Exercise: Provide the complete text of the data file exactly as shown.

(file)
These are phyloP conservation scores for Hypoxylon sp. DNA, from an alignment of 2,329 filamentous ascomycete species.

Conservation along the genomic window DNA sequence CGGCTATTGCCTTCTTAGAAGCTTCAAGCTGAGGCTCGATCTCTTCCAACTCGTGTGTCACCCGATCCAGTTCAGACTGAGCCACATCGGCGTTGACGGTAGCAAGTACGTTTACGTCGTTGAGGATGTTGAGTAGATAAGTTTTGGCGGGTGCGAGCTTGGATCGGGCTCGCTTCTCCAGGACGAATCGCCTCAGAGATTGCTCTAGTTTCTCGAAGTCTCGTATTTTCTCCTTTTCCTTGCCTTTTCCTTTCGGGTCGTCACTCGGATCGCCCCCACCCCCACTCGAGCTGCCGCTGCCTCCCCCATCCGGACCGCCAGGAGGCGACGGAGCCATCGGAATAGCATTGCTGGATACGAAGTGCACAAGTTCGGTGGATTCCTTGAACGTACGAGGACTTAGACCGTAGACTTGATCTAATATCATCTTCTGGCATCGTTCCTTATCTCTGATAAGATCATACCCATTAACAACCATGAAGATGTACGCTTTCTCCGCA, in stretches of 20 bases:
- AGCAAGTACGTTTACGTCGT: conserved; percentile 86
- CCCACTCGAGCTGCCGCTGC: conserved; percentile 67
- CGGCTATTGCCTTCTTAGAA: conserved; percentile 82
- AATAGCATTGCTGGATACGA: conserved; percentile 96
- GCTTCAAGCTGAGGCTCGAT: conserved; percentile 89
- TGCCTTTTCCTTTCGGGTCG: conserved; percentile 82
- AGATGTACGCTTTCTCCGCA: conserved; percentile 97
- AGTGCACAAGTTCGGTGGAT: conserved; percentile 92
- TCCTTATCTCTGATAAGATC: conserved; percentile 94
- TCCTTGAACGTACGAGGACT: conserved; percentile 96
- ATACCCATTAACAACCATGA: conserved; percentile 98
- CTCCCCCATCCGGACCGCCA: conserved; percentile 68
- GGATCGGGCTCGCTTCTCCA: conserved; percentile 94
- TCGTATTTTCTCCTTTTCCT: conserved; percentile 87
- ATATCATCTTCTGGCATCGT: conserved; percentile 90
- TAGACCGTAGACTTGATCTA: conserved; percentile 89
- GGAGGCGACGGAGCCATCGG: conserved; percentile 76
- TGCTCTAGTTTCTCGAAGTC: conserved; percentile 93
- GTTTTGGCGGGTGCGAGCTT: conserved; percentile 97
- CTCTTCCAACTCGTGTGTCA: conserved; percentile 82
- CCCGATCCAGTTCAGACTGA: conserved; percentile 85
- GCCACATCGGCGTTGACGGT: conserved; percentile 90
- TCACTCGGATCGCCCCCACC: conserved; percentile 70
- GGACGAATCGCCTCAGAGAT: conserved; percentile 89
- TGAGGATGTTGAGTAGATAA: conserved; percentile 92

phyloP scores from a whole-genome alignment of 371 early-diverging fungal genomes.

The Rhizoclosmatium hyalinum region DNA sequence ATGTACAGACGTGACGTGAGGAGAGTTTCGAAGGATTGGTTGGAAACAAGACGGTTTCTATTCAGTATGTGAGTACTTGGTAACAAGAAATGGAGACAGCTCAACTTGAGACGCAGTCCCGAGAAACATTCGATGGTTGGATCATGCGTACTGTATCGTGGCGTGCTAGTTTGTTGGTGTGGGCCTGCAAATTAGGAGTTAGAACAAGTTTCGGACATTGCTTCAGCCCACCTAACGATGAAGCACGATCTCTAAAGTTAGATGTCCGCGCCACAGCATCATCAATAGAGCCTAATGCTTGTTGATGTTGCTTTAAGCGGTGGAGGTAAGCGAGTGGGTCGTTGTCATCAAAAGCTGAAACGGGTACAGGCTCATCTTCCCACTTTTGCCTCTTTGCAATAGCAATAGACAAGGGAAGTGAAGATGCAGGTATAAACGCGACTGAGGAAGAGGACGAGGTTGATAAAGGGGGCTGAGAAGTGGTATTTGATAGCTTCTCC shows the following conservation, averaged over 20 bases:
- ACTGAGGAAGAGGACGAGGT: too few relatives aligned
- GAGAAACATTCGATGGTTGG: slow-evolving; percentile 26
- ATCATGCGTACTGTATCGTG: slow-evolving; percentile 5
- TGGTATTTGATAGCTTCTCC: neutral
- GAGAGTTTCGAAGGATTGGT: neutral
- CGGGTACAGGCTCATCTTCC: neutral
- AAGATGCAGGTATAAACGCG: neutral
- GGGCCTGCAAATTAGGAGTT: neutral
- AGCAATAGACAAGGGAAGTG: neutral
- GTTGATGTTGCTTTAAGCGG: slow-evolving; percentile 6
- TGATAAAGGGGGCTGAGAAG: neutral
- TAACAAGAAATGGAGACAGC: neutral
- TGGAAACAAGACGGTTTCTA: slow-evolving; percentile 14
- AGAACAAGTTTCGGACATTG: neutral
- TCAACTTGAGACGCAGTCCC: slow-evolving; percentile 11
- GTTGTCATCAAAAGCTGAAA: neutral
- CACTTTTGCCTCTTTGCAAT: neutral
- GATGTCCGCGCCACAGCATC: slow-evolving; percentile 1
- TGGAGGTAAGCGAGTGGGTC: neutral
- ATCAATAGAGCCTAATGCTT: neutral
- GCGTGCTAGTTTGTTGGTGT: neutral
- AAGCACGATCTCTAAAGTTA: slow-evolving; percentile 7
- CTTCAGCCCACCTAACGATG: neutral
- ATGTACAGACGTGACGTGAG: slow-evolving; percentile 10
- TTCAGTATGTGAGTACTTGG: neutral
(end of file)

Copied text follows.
These are phyloP conservation scores for Hypoxylon sp. DNA, from an alignment of 2,329 filamentous ascomycete species.

Conservation along the genomic window DNA sequence CGGCTATTGCCTTCTTAGAAGCTTCAAGCTGAGGCTCGATCTCTTCCAACTCGTGTGTCACCCGATCCAGTTCAGACTGAGCCACATCGGCGTTGACGGTAGCAAGTACGTTTACGTCGTTGAGGATGTTGAGTAGATAAGTTTTGGCGGGTGCGAGCTTGGATCGGGCTCGCTTCTCCAGGACGAATCGCCTCAGAGATTGCTCTAGTTTCTCGAAGTCTCGTATTTTCTCCTTTTCCTTGCCTTTTCCTTTCGGGTCGTCACTCGGATCGCCCCCACCCCCACTCGAGCTGCCGCTGCCTCCCCCATCCGGACCGCCAGGAGGCGACGGAGCCATCGGAATAGCATTGCTGGATACGAAGTGCACAAGTTCGGTGGATTCCTTGAACGTACGAGGACTTAGACCGTAGACTTGATCTAATATCATCTTCTGGCATCGTTCCTTATCTCTGATAAGATCATACCCATTAACAACCATGAAGATGTACGCTTTCTCCGCA, in stretches of 20 bases:
- AGCAAGTACGTTTACGTCGT: conserved; percentile 86
- CCCACTCGAGCTGCCGCTGC: conserved; percentile 67
- CGGCTATTGCCTTCTTAGAA: conserved; percentile 82
- AATAGCATTGCTGGATACGA: conserved; percentile 96
- GCTTCAAGCTGAGGCTCGAT: conserved; percentile 89
- TGCCTTTTCCTTTCGGGTCG: conserved; percentile 82
- AGATGTACGCTTTCTCCGCA: conserved; percentile 97
- AGTGCACAAGTTCGGTGGAT: conserved; percentile 92
- TCCTTATCTCTGATAAGATC: conserved; percentile 94
- TCCTTGAACGTACGAGGACT: conserved; percentile 96
- ATACCCATTAACAACCATGA: conserved; percentile 98
- CTCCCCCATCCGGACCGCCA: conserved; percentile 68
- GGATCGGGCTCGCTTCTCCA: conserved; percentile 94
- TCGTATTTTCTCCTTTTCCT: conserved; percentile 87
- ATATCATCTTCTGGCATCGT: conserved; percentile 90
- TAGACCGTAGACTTGATCTA: conserved; percentile 89
- GGAGGCGACGGAGCCATCGG: conserved; percentile 76
- TGCTCTAGTTTCTCGAAGTC: conserved; percentile 93
- GTTTTGGCGGGTGCGAGCTT: conserved; percentile 97
- CTCTTCCAACTCGTGTGTCA: conserved; percentile 82
- CCCGATCCAGTTCAGACTGA: conserved; percentile 85
- GCCACATCGGCGTTGACGGT: conserved; percentile 90
- TCACTCGGATCGCCCCCACC: conserved; percentile 70
- GGACGAATCGCCTCAGAGAT: conserved; percentile 89
- TGAGGATGTTGAGTAGATAA: conserved; percentile 92

phyloP scores from a whole-genome alignment of 371 early-diverging fungal genomes.

The Rhizoclosmatium hyalinum region DNA sequence ATGTACAGACGTGACGTGAGGAGAGTTTCGAAGGATTGGTTGGAAACAAGACGGTTTCTATTCAGTATGTGAGTACTTGGTAACAAGAAATGGAGACAGCTCAACTTGAGACGCAGTCCCGAGAAACATTCGATGGTTGGATCATGCGTACTGTATCGTGGCGTGCTAGTTTGTTGGTGTGGGCCTGCAAATTAGGAGTTAGAACAAGTTTCGGACATTGCTTCAGCCCACCTAACGATGAAGCACGATCTCTAAAGTTAGATGTCCGCGCCACAGCATCATCAATAGAGCCTAATGCTTGTTGATGTTGCTTTAAGCGGTGGAGGTAAGCGAGTGGGTCGTTGTCATCAAAAGCTGAAACGGGTACAGGCTCATCTTCCCACTTTTGCCTCTTTGCAATAGCAATAGACAAGGGAAGTGAAGATGCAGGTATAAACGCGACTGAGGAAGAGGACGAGGTTGATAAAGGGGGCTGAGAAGTGGTATTTGATAGCTTCTCC shows the following conservation, averaged over 20 bases:
- ACTGAGGAAGAGGACGAGGT: too few relatives aligned
- GAGAAACATTCGATGGTTGG: slow-evolving; percentile 26
- ATCATGCGTACTGTATCGTG: slow-evolving; percentile 5
- TGGTATTTGATAGCTTCTCC: neutral
- GAGAGTTTCGAAGGATTGGT: neutral
- CGGGTACAGGCTCATCTTCC: neutral
- AAGATGCAGGTATAAACGCG: neutral
- GGGCCTGCAAATTAGGAGTT: neutral
- AGCAATAGACAAGGGAAGTG: neutral
- GTTGATGTTGCTTTAAGCGG: slow-evolving; percentile 6
- TGATAAAGGGGGCTGAGAAG: neutral
- TAACAAGAAATGGAGACAGC: neutral
- TGGAAACAAGACGGTTTCTA: slow-evolving; percentile 14
- AGAACAAGTTTCGGACATTG: neutral
- TCAACTTGAGACGCAGTCCC: slow-evolving; percentile 11
- GTTGTCATCAAAAGCTGAAA: neutral
- CACTTTTGCCTCTTTGCAAT: neutral
- GATGTCCGCGCCACAGCATC: slow-evolving; percentile 1
- TGGAGGTAAGCGAGTGGGTC: neutral
- ATCAATAGAGCCTAATGCTT: neutral
- GCGTGCTAGTTTGTTGGTGT: neutral
- AAGCACGATCTCTAAAGTTA: slow-evolving; percentile 7
- CTTCAGCCCACCTAACGATG: neutral
- ATGTACAGACGTGACGTGAG: slow-evolving; percentile 10
- TTCAGTATGTGAGTACTTGG: neutral